Sabbath: Paul’s Pastoral Appeal
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Read for This Week’s Study:
Gal. 4:12–20, 1 Cor. 11:1, Phil. 3:17, 1 Cor. 9:19–23, 2 Cor. 4:7–12.

Memory Text:
“ Friends, I beg you, become as I am, for I also have become as you are” (Galatians 4:12-20)

As we’ve seen so far, Paul did not mince words with the Galatians. His strong language, however, simply reflected the inspired passion he felt concerning the spiritual welfare of the church that he had founded. Besides the crucial theological issue Paul was dealing with, the letter to the Galatians in a broad sense also shows just how important correct doctrine is. If what we believed were not that important, if doctrinal correctness did not matter all that much, then why would Paul have been so fervent, so uncompromising, in his letter? The truth is, of course, that what we believe matters greatly, especially in the whole question of the gospel.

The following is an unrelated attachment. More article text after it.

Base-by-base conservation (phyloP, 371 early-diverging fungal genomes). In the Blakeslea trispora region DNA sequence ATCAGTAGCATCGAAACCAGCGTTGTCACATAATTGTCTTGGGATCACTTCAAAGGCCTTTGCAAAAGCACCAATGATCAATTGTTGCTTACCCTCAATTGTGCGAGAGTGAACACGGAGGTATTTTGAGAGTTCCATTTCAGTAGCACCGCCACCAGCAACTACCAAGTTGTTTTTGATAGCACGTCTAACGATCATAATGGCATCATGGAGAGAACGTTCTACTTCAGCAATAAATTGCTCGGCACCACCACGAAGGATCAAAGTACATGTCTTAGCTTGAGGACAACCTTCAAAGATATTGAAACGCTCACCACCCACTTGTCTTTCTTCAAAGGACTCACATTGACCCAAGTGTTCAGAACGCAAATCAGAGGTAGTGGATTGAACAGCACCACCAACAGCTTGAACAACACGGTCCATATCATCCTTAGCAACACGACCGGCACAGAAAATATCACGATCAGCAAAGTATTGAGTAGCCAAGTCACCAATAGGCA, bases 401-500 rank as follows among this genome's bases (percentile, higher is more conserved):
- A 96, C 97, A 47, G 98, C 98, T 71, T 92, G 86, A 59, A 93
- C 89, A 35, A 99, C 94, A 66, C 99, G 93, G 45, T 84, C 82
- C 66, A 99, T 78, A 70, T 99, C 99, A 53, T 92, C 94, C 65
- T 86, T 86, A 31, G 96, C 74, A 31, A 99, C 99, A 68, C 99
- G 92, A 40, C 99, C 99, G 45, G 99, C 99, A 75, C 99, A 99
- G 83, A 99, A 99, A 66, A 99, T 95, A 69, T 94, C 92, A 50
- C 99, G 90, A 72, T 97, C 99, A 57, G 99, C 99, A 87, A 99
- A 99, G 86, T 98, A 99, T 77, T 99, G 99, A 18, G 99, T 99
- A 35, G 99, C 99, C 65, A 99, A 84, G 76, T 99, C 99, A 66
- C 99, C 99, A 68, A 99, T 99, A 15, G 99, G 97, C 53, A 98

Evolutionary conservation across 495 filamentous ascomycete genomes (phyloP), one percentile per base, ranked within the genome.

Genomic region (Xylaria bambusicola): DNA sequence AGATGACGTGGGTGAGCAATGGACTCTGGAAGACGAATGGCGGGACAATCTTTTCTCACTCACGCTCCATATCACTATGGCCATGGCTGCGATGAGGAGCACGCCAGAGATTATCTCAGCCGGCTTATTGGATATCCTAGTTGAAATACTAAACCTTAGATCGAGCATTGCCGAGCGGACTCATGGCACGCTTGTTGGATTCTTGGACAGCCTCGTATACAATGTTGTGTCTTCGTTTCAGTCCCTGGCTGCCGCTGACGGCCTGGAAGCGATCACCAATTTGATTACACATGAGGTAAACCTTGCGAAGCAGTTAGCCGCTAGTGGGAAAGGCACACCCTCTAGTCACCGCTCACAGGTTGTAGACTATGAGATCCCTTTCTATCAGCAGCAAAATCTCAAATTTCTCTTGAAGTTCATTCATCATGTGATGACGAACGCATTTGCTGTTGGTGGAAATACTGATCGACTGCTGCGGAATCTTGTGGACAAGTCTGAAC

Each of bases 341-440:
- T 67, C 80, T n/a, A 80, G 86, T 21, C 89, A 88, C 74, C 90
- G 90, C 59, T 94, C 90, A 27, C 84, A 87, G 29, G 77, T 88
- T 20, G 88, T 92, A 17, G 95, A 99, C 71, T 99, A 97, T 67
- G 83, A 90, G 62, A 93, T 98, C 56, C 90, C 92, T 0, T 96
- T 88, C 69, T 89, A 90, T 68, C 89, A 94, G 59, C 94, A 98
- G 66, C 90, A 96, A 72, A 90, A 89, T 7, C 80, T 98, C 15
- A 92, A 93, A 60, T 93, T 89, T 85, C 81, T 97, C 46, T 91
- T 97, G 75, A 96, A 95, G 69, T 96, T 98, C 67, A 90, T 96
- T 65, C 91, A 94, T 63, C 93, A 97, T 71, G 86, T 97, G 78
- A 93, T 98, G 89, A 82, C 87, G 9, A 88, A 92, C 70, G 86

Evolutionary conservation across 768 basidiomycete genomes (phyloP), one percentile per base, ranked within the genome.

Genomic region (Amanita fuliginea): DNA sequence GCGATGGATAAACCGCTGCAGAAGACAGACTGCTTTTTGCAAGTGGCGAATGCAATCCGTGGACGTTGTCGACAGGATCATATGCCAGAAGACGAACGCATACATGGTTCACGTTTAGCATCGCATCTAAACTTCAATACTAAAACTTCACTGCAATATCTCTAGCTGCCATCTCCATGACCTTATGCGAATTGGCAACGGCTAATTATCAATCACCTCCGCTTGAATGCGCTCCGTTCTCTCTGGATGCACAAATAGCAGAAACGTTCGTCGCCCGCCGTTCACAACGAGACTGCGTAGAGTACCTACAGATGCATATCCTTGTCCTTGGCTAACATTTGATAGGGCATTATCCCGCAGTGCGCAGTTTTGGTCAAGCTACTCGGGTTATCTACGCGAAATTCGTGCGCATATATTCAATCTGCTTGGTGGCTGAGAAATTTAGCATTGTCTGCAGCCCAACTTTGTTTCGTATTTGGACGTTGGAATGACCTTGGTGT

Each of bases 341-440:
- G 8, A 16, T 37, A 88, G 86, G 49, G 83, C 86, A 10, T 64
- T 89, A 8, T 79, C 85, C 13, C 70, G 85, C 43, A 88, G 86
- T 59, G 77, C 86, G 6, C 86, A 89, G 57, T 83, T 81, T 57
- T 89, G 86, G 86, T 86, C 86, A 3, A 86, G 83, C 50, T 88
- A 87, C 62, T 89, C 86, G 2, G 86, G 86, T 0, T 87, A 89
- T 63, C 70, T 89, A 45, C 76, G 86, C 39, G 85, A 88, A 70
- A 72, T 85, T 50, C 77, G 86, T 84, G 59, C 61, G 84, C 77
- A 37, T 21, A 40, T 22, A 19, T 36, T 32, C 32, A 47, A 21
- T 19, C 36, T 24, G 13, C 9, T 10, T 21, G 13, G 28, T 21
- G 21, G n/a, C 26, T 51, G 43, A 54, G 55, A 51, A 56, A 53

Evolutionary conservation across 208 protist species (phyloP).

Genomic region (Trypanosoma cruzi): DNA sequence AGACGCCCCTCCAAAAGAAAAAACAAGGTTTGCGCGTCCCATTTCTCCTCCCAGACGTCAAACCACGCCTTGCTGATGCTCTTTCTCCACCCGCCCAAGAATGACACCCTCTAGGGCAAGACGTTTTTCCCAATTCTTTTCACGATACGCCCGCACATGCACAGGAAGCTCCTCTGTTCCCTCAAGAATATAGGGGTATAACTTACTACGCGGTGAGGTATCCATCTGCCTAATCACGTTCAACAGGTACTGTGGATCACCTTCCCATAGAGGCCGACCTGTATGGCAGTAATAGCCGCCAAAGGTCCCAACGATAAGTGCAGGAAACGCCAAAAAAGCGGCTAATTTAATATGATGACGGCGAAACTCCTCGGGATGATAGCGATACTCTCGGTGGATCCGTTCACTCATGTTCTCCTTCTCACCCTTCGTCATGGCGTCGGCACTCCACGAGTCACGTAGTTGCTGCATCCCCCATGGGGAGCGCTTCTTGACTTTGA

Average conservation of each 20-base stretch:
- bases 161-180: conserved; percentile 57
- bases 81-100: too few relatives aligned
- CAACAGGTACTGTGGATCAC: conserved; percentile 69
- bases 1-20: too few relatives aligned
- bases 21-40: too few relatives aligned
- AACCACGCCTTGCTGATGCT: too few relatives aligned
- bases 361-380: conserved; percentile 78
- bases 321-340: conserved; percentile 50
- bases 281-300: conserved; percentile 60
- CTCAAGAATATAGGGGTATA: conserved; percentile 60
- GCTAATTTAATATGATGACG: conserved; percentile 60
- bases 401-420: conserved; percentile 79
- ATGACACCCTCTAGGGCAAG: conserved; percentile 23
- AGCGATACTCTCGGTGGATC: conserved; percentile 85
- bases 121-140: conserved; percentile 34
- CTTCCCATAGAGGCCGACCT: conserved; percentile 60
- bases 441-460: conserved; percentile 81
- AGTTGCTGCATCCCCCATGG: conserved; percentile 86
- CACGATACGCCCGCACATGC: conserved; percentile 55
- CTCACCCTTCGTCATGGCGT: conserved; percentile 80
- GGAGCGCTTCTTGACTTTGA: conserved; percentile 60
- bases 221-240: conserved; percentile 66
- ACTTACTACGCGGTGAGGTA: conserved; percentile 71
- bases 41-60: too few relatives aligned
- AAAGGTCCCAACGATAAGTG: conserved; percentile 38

In Galatians 4:12–20 Paul continues his discourse, though he changes his approach, at least a bit. Paul has made a number of detailed and theologically sophisticated arguments to persuade the Galatians of their errors, and now he makes a more personal, pastoral appeal. Unlike the false teachers who had no true interest in the Galatians, Paul reveals the genuine concern, worry, hope, and love of a good shepherd for his wayward flock. He was not just correcting theology; he was seeking to minister to those whom he loved.

Study this week’s lesson to prepare for Sabbath, November 26.

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